WBAY-TV

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WBAY-TV
WBAY-TV Logo.png

WBAY-DT2 Logo.png

WBAY LWN Logo.png
Green Bay, Wisconsin
United States
Branding WBAY-TV 2 (general)
Action 2 News (newscasts)
Slogan Coverage You Can Count On
Channels Digital: 23 (UHF)
Virtual: 2 (PSIP)
Subchannels 2.1 ABC
2.2 Stormcenter 2 24/7
2.3 Live Well Network
Affiliations ABC (1992–present)
Local weather (DT2)
Live Well Network (DT3)
Owner Media General
(sale to another buyer or retainment by Media General to be determined)
(Young Broadcasting Of Green Bay, Inc.)
First air date March 17, 1953
Call letters' meaning W Green BAY
Former channel number(s) Analog:
2 (VHF, 1953–2009)
Former affiliations CBS (1953–1992)
DuMont (1953–1956)[1]
DT3:
Retro Television Network (2008–2012)
Transmitter power 1000 kW
Height 372 m
Facility ID 74417
Transmitter coordinates 44°24′34.6″N 88°0′6.7″W / 44.409611°N 88.001861°W / 44.409611; -88.001861
Website www.wbay.com

WBAY-TV, virtual channel 2 (UHF digital channel 23), is an ABC-affiliated television station located in Green Bay, Wisconsin, United States. The station is owned by Media General. The station's studios are located on South Jefferson Street in downtown Green Bay (across from the historic Brown County Courthouse), and its transmitter is located in Ledgeview (shared with the transmitters of Wisconsin Public Television station WPNE-TV and Wisconsin Public Radio station WPNE (89.3 FM)).

History[edit]

Studios in 2007.

WBAY-TV first signed on the air on March 17, 1953 as the second television station in Wisconsin, after WTMJ-TV in Milwaukee. It was originally owned by the Norbertine Order of Priests, whose abbey is in nearby De Pere. The priests run St. Norbert College in De Pere, and already operated WBAY radio (1360 AM, now WTAQ) in Green Bay and WHBY radio in Appleton. Like WTMJ when that station started in 1947, as the only station in the market, WBAY originally carried programming from all four networks of the day – channel 2 was a primary CBS affiliate with secondary affiliations with NBC, ABC and DuMont.

NBC moved to Marinette's WMBV-TV (channel 11, now WLUK-TV) when it signed on in 1954, with WNAM-TV (channel 5, now WFRV-TV) from Neenah taking the ABC affiliation upon its 1955 debut. With the shutdown of DuMont in 1956, WBAY was left as an exclusive CBS affiliate, and remained the only station licensed to Green Bay proper until the 1959 relocation of WLUK to the city. Channel 2 upgraded its transmitter and began broadcasting network programming in color around 1959; locally produced programs were broadcast in color starting in 1966.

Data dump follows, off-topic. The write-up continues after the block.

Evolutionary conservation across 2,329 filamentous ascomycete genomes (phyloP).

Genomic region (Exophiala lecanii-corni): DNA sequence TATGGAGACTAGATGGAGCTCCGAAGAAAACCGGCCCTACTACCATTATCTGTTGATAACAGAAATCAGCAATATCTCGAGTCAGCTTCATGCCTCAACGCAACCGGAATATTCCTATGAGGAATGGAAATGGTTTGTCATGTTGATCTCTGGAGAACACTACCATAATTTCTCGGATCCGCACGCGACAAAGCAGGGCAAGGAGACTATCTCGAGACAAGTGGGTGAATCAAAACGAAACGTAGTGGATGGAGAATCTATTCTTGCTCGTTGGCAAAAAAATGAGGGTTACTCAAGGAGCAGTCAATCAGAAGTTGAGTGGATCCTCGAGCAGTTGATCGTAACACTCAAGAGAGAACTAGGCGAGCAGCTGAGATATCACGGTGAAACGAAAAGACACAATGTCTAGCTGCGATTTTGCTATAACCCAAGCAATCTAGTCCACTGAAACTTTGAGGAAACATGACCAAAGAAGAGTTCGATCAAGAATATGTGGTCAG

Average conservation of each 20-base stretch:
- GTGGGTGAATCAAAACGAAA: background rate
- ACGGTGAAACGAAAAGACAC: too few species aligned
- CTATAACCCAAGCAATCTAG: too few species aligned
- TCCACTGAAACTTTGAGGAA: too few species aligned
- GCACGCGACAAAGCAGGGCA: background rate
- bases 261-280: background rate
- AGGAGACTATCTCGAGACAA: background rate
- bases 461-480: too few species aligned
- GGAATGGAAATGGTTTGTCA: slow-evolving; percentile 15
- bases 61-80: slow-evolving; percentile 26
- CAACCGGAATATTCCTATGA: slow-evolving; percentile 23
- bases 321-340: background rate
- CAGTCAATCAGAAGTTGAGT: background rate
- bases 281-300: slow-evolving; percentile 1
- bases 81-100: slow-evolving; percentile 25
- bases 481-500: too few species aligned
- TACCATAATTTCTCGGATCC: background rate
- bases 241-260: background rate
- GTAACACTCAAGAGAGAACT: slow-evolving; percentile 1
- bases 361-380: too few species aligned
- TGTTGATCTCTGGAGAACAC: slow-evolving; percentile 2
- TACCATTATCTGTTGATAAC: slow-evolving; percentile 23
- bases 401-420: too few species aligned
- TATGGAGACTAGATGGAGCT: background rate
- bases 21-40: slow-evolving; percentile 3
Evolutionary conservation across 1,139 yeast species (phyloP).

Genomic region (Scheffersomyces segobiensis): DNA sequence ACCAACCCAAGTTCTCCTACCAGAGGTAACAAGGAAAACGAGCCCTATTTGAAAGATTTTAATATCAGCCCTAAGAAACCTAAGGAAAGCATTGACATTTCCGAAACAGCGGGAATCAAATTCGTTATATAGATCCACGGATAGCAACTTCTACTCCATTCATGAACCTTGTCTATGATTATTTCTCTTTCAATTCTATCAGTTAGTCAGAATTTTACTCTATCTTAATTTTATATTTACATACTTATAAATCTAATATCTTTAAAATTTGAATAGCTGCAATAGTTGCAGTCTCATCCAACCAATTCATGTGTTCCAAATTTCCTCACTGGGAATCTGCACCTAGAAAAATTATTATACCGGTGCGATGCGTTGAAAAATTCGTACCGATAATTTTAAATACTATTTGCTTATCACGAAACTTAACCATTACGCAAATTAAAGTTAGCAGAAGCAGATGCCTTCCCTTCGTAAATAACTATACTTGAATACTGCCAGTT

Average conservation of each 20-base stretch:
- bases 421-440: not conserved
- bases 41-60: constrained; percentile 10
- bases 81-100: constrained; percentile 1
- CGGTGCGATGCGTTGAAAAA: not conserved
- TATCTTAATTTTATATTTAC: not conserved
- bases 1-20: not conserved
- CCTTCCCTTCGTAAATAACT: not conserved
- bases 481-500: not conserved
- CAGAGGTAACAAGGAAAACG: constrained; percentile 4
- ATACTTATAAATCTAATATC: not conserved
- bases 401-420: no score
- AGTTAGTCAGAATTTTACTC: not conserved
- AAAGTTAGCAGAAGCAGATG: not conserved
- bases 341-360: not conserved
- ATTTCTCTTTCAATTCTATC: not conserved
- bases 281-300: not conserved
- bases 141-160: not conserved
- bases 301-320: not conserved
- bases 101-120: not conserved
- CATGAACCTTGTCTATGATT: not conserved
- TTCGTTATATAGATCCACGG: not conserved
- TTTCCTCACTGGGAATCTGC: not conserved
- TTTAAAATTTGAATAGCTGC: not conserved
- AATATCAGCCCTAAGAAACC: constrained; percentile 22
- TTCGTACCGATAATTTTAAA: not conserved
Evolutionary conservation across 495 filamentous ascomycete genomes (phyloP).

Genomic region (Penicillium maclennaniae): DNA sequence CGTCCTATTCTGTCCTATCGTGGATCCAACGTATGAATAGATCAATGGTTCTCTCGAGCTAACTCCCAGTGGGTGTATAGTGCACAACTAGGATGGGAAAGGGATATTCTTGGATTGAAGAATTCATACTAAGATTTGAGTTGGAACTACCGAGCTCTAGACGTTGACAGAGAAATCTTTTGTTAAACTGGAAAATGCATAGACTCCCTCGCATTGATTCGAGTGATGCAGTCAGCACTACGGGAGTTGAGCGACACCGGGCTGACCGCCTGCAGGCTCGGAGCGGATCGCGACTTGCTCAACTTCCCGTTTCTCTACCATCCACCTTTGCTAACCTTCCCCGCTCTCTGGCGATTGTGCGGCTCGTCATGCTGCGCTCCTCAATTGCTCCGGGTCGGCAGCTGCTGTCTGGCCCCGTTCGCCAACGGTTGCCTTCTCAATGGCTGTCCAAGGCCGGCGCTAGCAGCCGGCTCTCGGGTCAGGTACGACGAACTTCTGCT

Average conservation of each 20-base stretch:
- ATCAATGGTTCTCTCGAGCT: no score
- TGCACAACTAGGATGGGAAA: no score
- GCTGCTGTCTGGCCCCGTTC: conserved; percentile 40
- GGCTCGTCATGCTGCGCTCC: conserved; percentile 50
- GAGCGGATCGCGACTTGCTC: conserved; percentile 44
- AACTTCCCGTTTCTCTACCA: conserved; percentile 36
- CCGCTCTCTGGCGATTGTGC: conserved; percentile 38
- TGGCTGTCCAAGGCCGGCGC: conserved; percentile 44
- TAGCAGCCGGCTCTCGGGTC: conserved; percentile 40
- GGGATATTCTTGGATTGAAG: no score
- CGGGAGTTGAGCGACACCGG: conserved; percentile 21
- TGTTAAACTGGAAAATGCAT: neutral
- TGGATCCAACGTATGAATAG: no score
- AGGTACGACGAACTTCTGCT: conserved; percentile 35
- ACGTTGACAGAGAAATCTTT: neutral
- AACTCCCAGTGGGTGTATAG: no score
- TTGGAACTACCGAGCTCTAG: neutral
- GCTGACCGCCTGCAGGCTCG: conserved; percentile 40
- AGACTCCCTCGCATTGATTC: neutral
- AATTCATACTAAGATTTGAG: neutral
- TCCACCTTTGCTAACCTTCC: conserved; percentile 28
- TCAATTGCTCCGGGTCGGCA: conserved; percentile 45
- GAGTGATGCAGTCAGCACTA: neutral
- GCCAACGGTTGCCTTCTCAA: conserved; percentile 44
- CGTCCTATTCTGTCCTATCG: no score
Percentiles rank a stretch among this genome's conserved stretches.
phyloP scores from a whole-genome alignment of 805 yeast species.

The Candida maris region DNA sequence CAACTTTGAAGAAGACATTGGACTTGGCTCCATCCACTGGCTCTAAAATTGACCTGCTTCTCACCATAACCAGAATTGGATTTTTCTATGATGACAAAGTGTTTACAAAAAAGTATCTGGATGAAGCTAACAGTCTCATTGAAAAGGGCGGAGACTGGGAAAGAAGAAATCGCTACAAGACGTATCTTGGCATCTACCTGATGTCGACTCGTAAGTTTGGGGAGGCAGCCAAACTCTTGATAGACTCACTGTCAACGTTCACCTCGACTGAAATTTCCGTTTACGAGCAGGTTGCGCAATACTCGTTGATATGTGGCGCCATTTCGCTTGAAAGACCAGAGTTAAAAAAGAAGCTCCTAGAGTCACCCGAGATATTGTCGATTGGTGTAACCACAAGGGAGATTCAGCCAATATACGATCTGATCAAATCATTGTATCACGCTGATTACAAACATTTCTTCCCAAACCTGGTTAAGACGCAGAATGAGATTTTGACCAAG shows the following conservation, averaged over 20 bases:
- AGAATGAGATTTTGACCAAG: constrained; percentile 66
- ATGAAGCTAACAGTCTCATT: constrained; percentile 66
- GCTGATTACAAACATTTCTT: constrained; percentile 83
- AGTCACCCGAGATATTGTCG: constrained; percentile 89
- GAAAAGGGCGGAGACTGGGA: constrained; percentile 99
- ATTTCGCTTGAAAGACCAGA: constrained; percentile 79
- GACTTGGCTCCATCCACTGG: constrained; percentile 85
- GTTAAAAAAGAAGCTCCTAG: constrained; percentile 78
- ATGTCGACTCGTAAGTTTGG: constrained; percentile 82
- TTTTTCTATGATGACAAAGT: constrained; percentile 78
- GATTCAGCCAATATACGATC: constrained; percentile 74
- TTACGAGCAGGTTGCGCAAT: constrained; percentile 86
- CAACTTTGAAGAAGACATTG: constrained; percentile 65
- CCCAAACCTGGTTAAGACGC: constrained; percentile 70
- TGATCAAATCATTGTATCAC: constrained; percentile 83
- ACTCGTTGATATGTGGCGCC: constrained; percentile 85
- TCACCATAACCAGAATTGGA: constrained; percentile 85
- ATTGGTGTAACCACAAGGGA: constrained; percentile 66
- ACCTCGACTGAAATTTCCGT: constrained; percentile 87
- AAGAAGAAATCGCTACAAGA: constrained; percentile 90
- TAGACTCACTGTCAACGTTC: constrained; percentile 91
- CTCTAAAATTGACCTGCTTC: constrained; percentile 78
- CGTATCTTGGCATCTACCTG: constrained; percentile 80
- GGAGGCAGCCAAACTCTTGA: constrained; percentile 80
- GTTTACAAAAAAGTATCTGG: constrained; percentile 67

The station's studios in downtown Green Bay were built in 1924 as a former Knights of Columbus clubhouse and later was turned into a private Roman Catholic high school during the Great Depression when the Norbertines took over the building. The former gymnasium/auditorium is now called the WBAY Auditorium and is used as the studio for the station's Cerebral Palsy telethon. During the early years of WBAY, it served as the main studio until 1954 when an addition was built behind the main building. The auditorium has also been used for local theatrical productions. The station's newsroom is in the basement of the building in an area that originally held a swimming pool and bowling alley. The WBAY building also served as the home of the WBAY radio stations (now WTAQ and WIXX), which were later purchased by Midwest Communications in the late 1970s, but remained in the building until Midwest built a combined Green Bay operations facility/company headquarters in 2007 and a news-weather sharing agreement was maintained between WBAY-TV and its former radio sisters for many years before it was discontinued in favor of an agreement with WLUK-TV.

As a CBS affiliate, WBAY-TV benefited from that network's coverage of National Football League games, primarily those of the Green Bay Packers. The station carried its first Packers game a few months after signing on, and continued to air most Packers games until 1992 by virtue of CBS holding the rights to the Packers residing NFL division, the National Football Conference. Packers games drew up to a 90 percent share of the audience during the team's championship era of the 1960s under Vince Lombardi, and the station carried the team's coaches' show The Vince Lombardi Show. The station also originated the team's exhibition game coverage from the 1960s to 2002, with some exceptions. Main anchor Bill Jartz has been Lambeau Field's PA system announcer since the start of the 2005–2006 season. The station has continued to air Monday Night Football Packer games originating from ESPN beginning with the move of MNF to cable starting with the 2006 season. Those games are the only NFL games seen on WBAY-TV on an annual basis, as WLUK-TV is the now the Packers' primary home by virtue of Fox presently holding the rights to the NFC; Packers regular season games also air on WFRV-TV and current NBC affiliate WGBA-TV (channel 26).

In the mid-1970s, WBAY was sold to Nationwide Communications, which operated the station until 1993, when it was sold to Young Broadcasting along with its two ABC-affiliated sisters WATE-TV in Knoxville, Tennessee and WRIC-TV in Richmond, Virginia.